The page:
Why was I on mac OS in the first place? Because of the good build quality of hardware, because it's a good operating system. Years ago Linux was less mature. I always liked both Linux and MacOS. Just because I don't strictly need to be on MacOS anymore doesn't mean it's not legitimate to use it (Number of mac users >>>> number of Creative professionals). My two cents.The vast majority of people doesn't really need a mac but still likes to use them. And it's legit. Just like the cost/value consideration I made is legit.
     
  14. aced411 macrumors 6502

    Joined:
    Jun 2, 2007
    #14
    I've been wanting to get back to Windows for awhile but the hardware quality of Apple was just so damn good. I was honestly pretty shocked they chose to completely do away with USB-A and use that shallow keyboard on the Pro model. I respect that some people like the new MBP. I am sure it's rock solid and runs like a champ, it just doesn't fit my needs. I'm waiting on a new X1 Thinkpad Yoga with OLED display to ship. If it's not as awesome as I think it will be I'll return it and get an XPS. Either way there are plenty of worthy alternatives these days if you are comfortable working in Windows or Linux. If you strongly prefer MacOS then stock up on adapters and soldier on :)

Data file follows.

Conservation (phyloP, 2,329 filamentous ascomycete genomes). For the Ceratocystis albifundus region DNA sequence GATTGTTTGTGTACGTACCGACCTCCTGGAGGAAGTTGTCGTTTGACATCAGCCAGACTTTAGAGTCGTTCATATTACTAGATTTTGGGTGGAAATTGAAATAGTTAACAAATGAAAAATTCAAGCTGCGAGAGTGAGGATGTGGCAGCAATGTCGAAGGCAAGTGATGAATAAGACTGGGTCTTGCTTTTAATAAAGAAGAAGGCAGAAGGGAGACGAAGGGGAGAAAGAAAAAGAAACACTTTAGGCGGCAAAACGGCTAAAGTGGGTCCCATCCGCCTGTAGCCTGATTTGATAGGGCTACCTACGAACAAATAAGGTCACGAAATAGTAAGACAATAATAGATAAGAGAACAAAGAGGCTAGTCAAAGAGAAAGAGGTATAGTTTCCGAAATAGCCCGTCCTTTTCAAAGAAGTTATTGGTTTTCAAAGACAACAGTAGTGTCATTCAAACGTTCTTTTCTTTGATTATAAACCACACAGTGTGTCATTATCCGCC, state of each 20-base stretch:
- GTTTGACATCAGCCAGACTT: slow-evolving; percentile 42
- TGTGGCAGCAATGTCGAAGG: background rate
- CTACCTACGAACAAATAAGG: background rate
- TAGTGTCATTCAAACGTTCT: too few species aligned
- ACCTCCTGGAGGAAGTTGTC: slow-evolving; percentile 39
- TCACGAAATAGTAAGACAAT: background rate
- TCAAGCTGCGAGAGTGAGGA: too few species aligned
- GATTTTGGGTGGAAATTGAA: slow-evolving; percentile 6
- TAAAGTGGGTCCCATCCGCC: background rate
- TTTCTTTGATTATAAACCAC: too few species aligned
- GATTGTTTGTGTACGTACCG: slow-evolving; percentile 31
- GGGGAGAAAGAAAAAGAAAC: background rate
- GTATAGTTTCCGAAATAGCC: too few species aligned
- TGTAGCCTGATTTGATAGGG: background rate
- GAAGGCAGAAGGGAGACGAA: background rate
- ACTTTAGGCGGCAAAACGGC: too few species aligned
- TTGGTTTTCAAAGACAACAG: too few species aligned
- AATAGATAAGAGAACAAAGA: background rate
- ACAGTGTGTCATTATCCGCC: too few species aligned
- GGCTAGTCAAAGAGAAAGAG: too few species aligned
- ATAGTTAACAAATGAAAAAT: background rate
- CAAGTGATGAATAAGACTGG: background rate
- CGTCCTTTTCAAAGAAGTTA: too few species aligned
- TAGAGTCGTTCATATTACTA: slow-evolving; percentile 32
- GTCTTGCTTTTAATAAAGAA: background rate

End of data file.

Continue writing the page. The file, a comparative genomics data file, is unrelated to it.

15. Platinumjsi macrumors newbie

    Joined:
    Jan 16, 2014
    #15
    Just as a note, the Kaby Lake chips that the MBP would take have not been released by Intel yet so thats why the new machines have Skylake, only the low voltage chips are out so far.
     
  16. Mathias Denichi macrumors 6502

    Mathias Denichi

    Joined:
    Jun 21, 2013
    #16